SAN DIEGO — Democrat Scott Peters on Saturday rallied more than 400 labor volunteers who were preparing to canvass for voters across the city to support his bid to oust Rep. Brian Bilbray (R) in California's newly drawn 52nd district and to help Democrats running in other local races.
Before setting out on a chilly (for this city) morning, state Assemblyman Nathan Fletcher (I), who made national headlines earlier this year when he left the GOP during his run for mayor, introduced Peters to the large labor council gathering in a parking lot near Qualcomm Stadium, home of the National Football League's San Diego Chargers.
With early voting under way in the Golden State, it was part of Peters' initial push in this Tossup race — one that he participated in as he knocked on doors in the company of Rep. Susan Davis (D-Calif.) to ask voters for their support.
The army of volunteers from a wide array of local labor unions was on its way to knock on doors to urge votes for Rep. Bob Filner (D) for San Diego mayor, for Peters in his campaign against Bilbray and for state Sen. Juan Vargas (D) for Congress, as well as against Proposition 32, which would reportedly have a detrimental effect on the unions' political fundraising capability.
"It's been such a pleasure to get to know you all, to work with you, to hear about what's important to you," Peters told the crowd. "And I look forward to working for you starting in January in Washington, D.C."
But that was just the start of his day. Peters later met about a dozen volunteers at his campaign office, where they received canvassing instructions and voter target lists. One of the volunteers was Davis, who lost several parts of her current district to the redrawn 52nd, where Peters and Bilbray are running.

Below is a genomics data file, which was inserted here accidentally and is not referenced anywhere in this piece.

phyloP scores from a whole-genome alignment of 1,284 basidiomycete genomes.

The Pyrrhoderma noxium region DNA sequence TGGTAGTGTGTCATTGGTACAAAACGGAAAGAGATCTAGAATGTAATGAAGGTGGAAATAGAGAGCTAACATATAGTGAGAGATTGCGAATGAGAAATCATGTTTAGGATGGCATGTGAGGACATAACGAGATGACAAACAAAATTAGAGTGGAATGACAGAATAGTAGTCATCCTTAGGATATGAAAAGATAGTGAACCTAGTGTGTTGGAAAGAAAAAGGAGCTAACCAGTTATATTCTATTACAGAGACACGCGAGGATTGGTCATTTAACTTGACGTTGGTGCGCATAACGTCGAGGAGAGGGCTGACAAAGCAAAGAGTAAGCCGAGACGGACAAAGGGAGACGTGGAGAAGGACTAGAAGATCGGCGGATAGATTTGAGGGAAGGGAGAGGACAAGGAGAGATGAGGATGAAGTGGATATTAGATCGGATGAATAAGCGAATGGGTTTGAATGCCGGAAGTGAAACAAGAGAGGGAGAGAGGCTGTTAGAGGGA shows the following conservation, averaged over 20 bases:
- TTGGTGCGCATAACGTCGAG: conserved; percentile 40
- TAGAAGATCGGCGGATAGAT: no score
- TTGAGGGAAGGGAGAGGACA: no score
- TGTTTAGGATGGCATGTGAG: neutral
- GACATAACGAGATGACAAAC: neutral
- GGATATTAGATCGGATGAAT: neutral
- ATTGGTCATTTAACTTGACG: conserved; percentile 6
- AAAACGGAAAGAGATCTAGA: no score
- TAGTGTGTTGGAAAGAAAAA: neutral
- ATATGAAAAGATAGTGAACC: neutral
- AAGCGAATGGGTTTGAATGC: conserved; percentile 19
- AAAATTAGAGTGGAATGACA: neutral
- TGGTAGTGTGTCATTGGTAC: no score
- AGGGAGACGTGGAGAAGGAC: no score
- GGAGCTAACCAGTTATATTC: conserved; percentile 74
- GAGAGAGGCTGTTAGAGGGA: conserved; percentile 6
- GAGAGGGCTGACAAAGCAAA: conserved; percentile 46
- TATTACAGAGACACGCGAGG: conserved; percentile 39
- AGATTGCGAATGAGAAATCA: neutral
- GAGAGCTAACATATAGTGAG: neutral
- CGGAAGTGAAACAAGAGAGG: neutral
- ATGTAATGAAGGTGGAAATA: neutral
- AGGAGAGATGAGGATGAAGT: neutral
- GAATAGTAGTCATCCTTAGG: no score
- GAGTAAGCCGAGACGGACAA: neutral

Peters and Davis drove together to Coronado, an island city adjacent to the San Diego coast — and accessible by bridge — that is heavily military and Republican. On the way, they detoured through San Diego's downtown, marveling at the architecture of the new library and overall topography of this picturesque city by the sea. Coronado is one community that Davis is losing.
The city's GOP tilt was evident as they worked to push for Democrats to vote early and to persuade independents and swing Republicans. The voter list had them hit only about half a dozen houses on a long block. But one Republican voter who answered a door said she'd vote for a candidate from any party if they committed to fund veteran assistance programs, something Davis was well-versed in as ranking member of the Armed Services Subcommittee on Military Personnel.
"I'm walking today with Scott because there is no one better to replace me" representing this area, Davis told the woman.
By all indications, Peters, a port commissioner and former city councilman, is running neck and neck with Bilbray in a district split three ways nearly evenly between Republicans, Democrats and "decline to state" voters. The 52nd is a top target in the state for outside money from both parties, and Grover Norquist's Americans for Tax Reform announced on Friday a $1.6 million ad buy attacking Peters. It began airing Saturday, including during "Saturday Night Live."
Roll Call rates the race as a Tossup.